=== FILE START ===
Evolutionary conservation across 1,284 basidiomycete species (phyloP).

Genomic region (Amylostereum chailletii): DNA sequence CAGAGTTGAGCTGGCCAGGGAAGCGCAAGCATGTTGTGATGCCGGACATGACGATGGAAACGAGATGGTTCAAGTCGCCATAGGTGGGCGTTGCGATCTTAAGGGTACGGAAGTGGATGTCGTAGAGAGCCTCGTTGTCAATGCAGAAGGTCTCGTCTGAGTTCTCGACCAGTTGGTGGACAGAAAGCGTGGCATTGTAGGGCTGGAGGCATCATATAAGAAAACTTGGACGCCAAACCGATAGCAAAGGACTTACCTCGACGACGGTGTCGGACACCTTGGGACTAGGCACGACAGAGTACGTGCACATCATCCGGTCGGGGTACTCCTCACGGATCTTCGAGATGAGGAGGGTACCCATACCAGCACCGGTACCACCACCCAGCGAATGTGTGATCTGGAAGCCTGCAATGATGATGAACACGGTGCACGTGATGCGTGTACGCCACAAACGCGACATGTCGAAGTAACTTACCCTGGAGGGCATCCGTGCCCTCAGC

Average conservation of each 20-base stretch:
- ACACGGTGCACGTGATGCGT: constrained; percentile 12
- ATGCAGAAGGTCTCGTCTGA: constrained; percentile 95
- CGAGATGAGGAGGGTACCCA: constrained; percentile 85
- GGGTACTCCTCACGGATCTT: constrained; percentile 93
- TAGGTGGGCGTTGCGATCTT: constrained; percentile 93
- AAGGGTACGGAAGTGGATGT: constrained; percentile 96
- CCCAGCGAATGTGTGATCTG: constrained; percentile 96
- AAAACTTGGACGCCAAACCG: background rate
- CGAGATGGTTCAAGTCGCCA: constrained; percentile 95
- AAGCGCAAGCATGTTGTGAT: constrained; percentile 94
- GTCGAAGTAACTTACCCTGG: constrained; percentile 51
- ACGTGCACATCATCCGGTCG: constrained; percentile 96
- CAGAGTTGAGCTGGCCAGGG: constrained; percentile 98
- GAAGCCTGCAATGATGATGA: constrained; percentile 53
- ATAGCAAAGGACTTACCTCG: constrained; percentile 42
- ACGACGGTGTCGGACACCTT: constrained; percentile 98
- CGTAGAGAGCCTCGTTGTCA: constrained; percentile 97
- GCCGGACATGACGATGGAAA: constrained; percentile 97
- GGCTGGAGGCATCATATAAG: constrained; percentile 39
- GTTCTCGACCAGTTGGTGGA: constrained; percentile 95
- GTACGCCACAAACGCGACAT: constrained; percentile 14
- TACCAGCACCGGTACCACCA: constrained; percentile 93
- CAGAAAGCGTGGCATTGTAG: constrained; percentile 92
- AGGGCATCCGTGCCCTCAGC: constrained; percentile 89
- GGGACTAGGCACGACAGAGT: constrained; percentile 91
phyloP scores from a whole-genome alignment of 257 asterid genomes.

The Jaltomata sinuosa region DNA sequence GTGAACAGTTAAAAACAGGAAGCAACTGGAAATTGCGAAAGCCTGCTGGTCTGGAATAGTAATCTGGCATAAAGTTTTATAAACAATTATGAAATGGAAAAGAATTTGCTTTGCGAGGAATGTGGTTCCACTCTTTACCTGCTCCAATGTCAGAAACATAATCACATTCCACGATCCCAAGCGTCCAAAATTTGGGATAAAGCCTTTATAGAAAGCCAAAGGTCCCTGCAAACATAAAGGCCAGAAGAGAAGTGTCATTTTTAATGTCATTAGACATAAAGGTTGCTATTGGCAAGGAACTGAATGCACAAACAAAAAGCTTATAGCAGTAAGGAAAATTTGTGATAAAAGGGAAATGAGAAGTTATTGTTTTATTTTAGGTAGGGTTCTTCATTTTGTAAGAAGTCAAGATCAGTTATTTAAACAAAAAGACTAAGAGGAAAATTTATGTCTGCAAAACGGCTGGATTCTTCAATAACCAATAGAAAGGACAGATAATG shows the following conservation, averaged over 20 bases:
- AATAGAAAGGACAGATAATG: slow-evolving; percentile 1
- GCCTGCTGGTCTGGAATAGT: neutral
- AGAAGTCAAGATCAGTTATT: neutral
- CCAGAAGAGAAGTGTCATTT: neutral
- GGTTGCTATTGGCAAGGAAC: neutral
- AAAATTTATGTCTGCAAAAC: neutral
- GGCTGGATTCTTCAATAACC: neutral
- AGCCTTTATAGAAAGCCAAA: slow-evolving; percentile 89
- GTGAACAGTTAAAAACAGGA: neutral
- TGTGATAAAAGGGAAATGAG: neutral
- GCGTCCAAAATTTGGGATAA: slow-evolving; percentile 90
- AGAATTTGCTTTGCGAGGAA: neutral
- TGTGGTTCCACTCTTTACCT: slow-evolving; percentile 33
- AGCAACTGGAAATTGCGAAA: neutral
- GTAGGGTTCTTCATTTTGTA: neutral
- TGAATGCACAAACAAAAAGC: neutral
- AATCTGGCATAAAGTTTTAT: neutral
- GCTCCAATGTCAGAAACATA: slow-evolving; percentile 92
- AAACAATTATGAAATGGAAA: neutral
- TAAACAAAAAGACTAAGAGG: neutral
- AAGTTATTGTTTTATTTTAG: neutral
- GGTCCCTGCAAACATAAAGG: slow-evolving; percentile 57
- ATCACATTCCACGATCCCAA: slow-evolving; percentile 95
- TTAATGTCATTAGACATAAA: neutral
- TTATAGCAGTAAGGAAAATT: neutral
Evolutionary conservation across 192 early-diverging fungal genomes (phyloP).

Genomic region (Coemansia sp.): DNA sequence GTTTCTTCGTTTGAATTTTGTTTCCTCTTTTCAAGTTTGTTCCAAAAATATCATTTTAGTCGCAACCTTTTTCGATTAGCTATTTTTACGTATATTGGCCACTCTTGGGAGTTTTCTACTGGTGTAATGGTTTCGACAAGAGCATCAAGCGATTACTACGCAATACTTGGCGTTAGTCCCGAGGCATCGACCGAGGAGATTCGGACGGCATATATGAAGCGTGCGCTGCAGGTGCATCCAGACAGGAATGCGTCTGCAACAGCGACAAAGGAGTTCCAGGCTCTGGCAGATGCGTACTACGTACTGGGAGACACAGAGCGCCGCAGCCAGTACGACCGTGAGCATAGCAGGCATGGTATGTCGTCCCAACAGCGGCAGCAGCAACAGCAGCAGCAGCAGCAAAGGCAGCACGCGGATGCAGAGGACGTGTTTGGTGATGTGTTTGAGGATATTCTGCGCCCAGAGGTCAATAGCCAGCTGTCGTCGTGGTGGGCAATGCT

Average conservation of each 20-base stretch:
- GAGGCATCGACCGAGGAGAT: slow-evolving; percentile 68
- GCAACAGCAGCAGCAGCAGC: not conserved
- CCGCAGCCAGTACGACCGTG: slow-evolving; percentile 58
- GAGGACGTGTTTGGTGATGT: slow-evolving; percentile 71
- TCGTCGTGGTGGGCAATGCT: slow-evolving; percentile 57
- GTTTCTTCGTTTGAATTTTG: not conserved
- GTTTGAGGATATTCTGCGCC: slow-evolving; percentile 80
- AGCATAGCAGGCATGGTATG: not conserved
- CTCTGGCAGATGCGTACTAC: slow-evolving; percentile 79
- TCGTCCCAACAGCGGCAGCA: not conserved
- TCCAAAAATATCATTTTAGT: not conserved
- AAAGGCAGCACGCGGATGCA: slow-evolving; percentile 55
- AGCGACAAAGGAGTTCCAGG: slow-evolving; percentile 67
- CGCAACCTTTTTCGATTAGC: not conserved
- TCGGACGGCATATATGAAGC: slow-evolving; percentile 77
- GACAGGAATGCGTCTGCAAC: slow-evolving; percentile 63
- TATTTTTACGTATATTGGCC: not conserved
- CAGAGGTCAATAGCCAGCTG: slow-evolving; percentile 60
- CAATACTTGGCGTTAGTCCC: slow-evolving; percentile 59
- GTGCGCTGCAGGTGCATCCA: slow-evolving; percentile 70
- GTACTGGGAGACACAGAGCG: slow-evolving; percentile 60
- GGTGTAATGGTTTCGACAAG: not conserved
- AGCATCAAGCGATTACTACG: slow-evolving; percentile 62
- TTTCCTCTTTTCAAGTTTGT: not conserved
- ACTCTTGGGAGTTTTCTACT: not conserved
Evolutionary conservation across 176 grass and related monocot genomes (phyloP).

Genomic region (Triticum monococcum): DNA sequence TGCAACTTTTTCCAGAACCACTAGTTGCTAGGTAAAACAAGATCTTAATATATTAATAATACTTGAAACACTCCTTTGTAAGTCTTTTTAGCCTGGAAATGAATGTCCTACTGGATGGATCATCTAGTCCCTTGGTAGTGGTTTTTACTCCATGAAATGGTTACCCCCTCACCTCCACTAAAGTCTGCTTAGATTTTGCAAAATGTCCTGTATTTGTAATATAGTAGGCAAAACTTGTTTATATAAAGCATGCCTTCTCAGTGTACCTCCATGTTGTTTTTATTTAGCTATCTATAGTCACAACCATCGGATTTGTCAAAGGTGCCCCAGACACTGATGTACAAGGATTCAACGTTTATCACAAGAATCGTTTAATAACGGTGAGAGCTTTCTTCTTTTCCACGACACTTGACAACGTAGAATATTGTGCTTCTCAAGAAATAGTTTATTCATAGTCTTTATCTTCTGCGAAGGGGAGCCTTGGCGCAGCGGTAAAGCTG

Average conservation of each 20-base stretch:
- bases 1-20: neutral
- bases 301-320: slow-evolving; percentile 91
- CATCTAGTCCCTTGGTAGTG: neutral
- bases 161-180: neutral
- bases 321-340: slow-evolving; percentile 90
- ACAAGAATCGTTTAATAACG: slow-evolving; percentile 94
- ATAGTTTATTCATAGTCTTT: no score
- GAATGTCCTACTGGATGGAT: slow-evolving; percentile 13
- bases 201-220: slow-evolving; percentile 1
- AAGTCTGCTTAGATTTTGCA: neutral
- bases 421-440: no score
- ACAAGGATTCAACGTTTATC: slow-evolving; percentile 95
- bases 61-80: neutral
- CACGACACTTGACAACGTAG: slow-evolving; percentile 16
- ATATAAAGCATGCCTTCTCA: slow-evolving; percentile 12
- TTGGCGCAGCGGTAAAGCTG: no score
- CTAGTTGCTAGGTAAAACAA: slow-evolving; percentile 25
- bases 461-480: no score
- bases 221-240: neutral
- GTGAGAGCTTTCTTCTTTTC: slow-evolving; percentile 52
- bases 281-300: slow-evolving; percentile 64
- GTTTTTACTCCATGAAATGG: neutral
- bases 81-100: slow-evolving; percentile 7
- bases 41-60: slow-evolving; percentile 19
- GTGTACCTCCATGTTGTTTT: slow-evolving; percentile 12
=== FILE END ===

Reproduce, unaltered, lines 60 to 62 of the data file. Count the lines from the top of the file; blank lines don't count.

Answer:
- GCAACAGCAGCAGCAGCAGC: not conserved
- CCGCAGCCAGTACGACCGTG: slow-evolving; percentile 58
- GAGGACGTGTTTGGTGATGT: slow-evolving; percentile 71